“Since her re-election in 2011 when capital flight almost doubled to $21.5 billion, [President Cristina] Fernandez has put into effect more than 30 measures to keep money from leaving the country. Her policies have included blocking most purchases of foreign currencies, taxing vacations abroad and online purchases, banning units of foreign companies from remitting dividends, and restricting imports,” reports Bloomberg. It would seem the strategy to keep money from leaving isn’t nearly as effective as strategies that might invite money to stay. Why would money want to stay in an unstable emerging market like Argentina? Well, it wouldn’t. But it would want to stay if the tax structure were more inviting, if the overall atmosphere indicated a more pro-growth economic culture than an anti-flight one.
Again, the choice remains up to Fernandez whether she is going to put reserves over growth in her decision making process.
Thus far, however, we’ve not seen account seizures or bank closures. Historically, Argentina has been able to weather such economic storms with its high exports of wheat. But exports are falling, and faith in the Peso is all but gone with the divestments proving it.
Their bond market is suffering, with nearly USD30 Billion in bonds in circulation that need to be made good on. Bloomberg goes on to say, “Dollar-denominated bonds due 2033 sank 2.7 cents on the dollar to 66.6 cents. The extra yield investors demand to own Argentine bonds over U.S. Treasuries surged 24 basis points to 975. Argentina’s dollar bonds have plunged 8.2 percent this year, the biggest loss in emerging markets, according to JPMorgan Chase & Co.’s EMBIG Diversified index.”
Interestingly enough, despite the populist propensity of the Fernandez administration, neither the government nor the central bank has intervened in the markets… yet. Unless you count the strangle hold placed on the US dollar and any exchanges involving that… even then, that hasn’t stopped the black market “Dolor Blue” from maintaining their activities. While the ARS is trading at around 8 Pesos to the USD, black market currency exchanges are offering up to 4 Pesos above spot! They just go into neighboring Uruguay to get the USD.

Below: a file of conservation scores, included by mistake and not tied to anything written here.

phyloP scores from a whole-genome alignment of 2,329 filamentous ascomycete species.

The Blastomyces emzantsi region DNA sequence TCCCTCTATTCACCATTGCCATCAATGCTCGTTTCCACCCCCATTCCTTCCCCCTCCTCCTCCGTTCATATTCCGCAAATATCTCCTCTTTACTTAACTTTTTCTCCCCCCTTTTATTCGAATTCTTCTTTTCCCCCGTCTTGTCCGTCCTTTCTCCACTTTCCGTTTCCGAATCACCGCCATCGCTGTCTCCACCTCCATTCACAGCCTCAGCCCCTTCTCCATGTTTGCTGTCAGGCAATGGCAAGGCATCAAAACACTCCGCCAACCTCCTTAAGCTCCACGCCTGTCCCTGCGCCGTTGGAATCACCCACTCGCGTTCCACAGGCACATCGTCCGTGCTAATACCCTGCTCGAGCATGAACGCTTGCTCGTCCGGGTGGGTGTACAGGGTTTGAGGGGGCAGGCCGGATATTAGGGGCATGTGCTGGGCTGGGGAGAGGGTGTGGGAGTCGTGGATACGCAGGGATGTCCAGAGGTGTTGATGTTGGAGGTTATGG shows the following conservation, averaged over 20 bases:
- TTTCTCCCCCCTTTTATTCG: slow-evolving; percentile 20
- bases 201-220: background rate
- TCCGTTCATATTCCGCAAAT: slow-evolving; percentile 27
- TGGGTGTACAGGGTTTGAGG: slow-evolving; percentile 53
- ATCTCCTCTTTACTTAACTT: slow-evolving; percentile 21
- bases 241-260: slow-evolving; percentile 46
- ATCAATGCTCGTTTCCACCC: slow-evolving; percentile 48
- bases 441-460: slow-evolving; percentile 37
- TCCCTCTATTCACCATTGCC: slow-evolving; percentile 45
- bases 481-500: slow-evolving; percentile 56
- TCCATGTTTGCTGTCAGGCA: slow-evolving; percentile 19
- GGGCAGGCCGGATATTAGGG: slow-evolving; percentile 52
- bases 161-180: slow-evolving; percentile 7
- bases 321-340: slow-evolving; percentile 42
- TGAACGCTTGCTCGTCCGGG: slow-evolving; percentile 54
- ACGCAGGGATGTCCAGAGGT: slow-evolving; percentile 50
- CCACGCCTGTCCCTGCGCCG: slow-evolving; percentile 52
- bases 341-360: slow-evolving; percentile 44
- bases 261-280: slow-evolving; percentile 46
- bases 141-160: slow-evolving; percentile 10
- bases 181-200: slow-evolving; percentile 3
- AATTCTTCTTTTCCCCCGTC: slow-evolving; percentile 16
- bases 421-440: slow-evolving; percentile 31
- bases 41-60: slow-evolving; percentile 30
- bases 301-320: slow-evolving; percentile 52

Their foreign currency obligations are hovering at USD20 Billion, with close to USD10 Billion in foreign debt. The last time Argentina defaulted was in 2001 to the tune of USD95 Billion, which isn’t that long ago. President Fernandez is relying on reserves to pay off foreign debt, but the reality is, she needs to allow the Peso to be devalued. She also could stand to learn a thing or two from Japan’s dark decade, and allow the interest rates to go up. Artificially distorting or attempting to manipulate the markets never works out well for anyone.
I’m heartened to see that the Argentinians are not all taking this lying down. That some are in fact engaging in black market currency trade, and others had the foresight to invest in gold and/or Bitcoin shows the Argentinians are actively trying to dodge the impending fall of their economy. You know it’s a BAD day when people start divesting into the US DOLLAR of all things… I will be interested to see how this plays out, and whether or not similar (desperate) measures will be taken against Argentinians as was taken against Cypriots. Granted, Argentina doesn’t answer to the likes of Belgians or Germans as was the case for EU member Cyprus, so there is hope there.